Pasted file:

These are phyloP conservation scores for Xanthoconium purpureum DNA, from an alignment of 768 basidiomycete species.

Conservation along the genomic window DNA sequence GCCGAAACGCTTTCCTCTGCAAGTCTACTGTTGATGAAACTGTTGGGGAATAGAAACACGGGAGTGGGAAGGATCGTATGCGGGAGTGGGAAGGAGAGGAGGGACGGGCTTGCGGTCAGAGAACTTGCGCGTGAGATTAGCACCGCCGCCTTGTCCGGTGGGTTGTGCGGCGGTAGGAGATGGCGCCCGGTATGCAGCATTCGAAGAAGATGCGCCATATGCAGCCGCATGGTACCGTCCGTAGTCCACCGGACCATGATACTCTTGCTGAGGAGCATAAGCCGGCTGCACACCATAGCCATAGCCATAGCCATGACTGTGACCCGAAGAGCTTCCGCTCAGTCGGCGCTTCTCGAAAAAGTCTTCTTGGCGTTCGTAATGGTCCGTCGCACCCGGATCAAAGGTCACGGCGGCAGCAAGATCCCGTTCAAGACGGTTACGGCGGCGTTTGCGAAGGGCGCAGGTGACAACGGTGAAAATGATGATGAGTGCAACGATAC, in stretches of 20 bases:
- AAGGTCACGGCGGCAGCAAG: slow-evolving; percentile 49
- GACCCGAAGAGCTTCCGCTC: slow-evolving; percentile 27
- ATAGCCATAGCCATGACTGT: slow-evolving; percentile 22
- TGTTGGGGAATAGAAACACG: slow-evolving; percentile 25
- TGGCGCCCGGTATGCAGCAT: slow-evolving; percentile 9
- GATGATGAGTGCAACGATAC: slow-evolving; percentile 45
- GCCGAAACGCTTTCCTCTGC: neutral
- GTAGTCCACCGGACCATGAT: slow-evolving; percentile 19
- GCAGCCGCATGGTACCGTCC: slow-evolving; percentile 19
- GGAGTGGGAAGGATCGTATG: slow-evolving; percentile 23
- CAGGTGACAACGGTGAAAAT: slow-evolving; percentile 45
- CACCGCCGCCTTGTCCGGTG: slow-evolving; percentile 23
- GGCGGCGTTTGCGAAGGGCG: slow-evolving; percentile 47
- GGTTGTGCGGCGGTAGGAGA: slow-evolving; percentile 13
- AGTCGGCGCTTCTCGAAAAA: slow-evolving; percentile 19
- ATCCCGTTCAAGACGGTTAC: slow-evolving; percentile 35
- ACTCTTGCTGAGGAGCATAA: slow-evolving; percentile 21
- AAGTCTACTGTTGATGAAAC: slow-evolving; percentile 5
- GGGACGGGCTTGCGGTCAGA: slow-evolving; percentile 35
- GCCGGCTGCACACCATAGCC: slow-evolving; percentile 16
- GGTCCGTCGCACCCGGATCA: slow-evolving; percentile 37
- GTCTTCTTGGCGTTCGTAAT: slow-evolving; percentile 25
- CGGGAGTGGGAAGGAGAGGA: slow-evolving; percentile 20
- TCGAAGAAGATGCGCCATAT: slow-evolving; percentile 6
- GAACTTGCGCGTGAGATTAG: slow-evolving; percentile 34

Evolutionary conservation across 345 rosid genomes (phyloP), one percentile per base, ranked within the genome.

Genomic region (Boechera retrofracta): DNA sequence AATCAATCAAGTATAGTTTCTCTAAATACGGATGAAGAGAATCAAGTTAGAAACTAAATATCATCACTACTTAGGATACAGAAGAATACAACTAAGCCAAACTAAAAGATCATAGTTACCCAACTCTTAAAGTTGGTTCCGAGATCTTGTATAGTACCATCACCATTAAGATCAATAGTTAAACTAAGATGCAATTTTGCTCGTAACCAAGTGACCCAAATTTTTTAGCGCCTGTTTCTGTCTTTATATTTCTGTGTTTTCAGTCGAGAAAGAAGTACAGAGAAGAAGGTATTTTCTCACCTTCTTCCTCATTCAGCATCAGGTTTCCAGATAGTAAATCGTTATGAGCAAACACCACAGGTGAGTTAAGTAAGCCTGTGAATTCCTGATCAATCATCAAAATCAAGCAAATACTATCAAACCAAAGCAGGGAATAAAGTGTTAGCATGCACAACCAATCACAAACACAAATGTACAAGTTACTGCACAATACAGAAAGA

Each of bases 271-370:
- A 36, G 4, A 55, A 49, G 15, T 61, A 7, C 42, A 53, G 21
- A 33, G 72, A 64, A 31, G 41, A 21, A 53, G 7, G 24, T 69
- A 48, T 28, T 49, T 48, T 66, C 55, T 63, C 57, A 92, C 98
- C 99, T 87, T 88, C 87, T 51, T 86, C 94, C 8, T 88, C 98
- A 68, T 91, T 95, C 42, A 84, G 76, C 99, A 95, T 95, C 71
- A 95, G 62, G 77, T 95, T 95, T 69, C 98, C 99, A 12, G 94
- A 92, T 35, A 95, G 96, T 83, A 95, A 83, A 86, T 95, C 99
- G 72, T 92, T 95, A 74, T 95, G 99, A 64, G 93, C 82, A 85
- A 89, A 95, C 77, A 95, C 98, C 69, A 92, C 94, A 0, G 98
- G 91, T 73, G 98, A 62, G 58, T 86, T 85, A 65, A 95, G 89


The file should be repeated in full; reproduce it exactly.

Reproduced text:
These are phyloP conservation scores for Xanthoconium purpureum DNA, from an alignment of 768 basidiomycete species.

Conservation along the genomic window DNA sequence GCCGAAACGCTTTCCTCTGCAAGTCTACTGTTGATGAAACTGTTGGGGAATAGAAACACGGGAGTGGGAAGGATCGTATGCGGGAGTGGGAAGGAGAGGAGGGACGGGCTTGCGGTCAGAGAACTTGCGCGTGAGATTAGCACCGCCGCCTTGTCCGGTGGGTTGTGCGGCGGTAGGAGATGGCGCCCGGTATGCAGCATTCGAAGAAGATGCGCCATATGCAGCCGCATGGTACCGTCCGTAGTCCACCGGACCATGATACTCTTGCTGAGGAGCATAAGCCGGCTGCACACCATAGCCATAGCCATAGCCATGACTGTGACCCGAAGAGCTTCCGCTCAGTCGGCGCTTCTCGAAAAAGTCTTCTTGGCGTTCGTAATGGTCCGTCGCACCCGGATCAAAGGTCACGGCGGCAGCAAGATCCCGTTCAAGACGGTTACGGCGGCGTTTGCGAAGGGCGCAGGTGACAACGGTGAAAATGATGATGAGTGCAACGATAC, in stretches of 20 bases:
- AAGGTCACGGCGGCAGCAAG: slow-evolving; percentile 49
- GACCCGAAGAGCTTCCGCTC: slow-evolving; percentile 27
- ATAGCCATAGCCATGACTGT: slow-evolving; percentile 22
- TGTTGGGGAATAGAAACACG: slow-evolving; percentile 25
- TGGCGCCCGGTATGCAGCAT: slow-evolving; percentile 9
- GATGATGAGTGCAACGATAC: slow-evolving; percentile 45
- GCCGAAACGCTTTCCTCTGC: neutral
- GTAGTCCACCGGACCATGAT: slow-evolving; percentile 19
- GCAGCCGCATGGTACCGTCC: slow-evolving; percentile 19
- GGAGTGGGAAGGATCGTATG: slow-evolving; percentile 23
- CAGGTGACAACGGTGAAAAT: slow-evolving; percentile 45
- CACCGCCGCCTTGTCCGGTG: slow-evolving; percentile 23
- GGCGGCGTTTGCGAAGGGCG: slow-evolving; percentile 47
- GGTTGTGCGGCGGTAGGAGA: slow-evolving; percentile 13
- AGTCGGCGCTTCTCGAAAAA: slow-evolving; percentile 19
- ATCCCGTTCAAGACGGTTAC: slow-evolving; percentile 35
- ACTCTTGCTGAGGAGCATAA: slow-evolving; percentile 21
- AAGTCTACTGTTGATGAAAC: slow-evolving; percentile 5
- GGGACGGGCTTGCGGTCAGA: slow-evolving; percentile 35
- GCCGGCTGCACACCATAGCC: slow-evolving; percentile 16
- GGTCCGTCGCACCCGGATCA: slow-evolving; percentile 37
- GTCTTCTTGGCGTTCGTAAT: slow-evolving; percentile 25
- CGGGAGTGGGAAGGAGAGGA: slow-evolving; percentile 20
- TCGAAGAAGATGCGCCATAT: slow-evolving; percentile 6
- GAACTTGCGCGTGAGATTAG: slow-evolving; percentile 34

Evolutionary conservation across 345 rosid genomes (phyloP), one percentile per base, ranked within the genome.

Genomic region (Boechera retrofracta): DNA sequence AATCAATCAAGTATAGTTTCTCTAAATACGGATGAAGAGAATCAAGTTAGAAACTAAATATCATCACTACTTAGGATACAGAAGAATACAACTAAGCCAAACTAAAAGATCATAGTTACCCAACTCTTAAAGTTGGTTCCGAGATCTTGTATAGTACCATCACCATTAAGATCAATAGTTAAACTAAGATGCAATTTTGCTCGTAACCAAGTGACCCAAATTTTTTAGCGCCTGTTTCTGTCTTTATATTTCTGTGTTTTCAGTCGAGAAAGAAGTACAGAGAAGAAGGTATTTTCTCACCTTCTTCCTCATTCAGCATCAGGTTTCCAGATAGTAAATCGTTATGAGCAAACACCACAGGTGAGTTAAGTAAGCCTGTGAATTCCTGATCAATCATCAAAATCAAGCAAATACTATCAAACCAAAGCAGGGAATAAAGTGTTAGCATGCACAACCAATCACAAACACAAATGTACAAGTTACTGCACAATACAGAAAGA

Each of bases 271-370:
- A 36, G 4, A 55, A 49, G 15, T 61, A 7, C 42, A 53, G 21
- A 33, G 72, A 64, A 31, G 41, A 21, A 53, G 7, G 24, T 69
- A 48, T 28, T 49, T 48, T 66, C 55, T 63, C 57, A 92, C 98
- C 99, T 87, T 88, C 87, T 51, T 86, C 94, C 8, T 88, C 98
- A 68, T 91, T 95, C 42, A 84, G 76, C 99, A 95, T 95, C 71
- A 95, G 62, G 77, T 95, T 95, T 69, C 98, C 99, A 12, G 94
- A 92, T 35, A 95, G 96, T 83, A 95, A 83, A 86, T 95, C 99
- G 72, T 92, T 95, A 74, T 95, G 99, A 64, G 93, C 82, A 85
- A 89, A 95, C 77, A 95, C 98, C 69, A 92, C 94, A 0, G 98
- G 91, T 73, G 98, A 62, G 58, T 86, T 85, A 65, A 95, G 89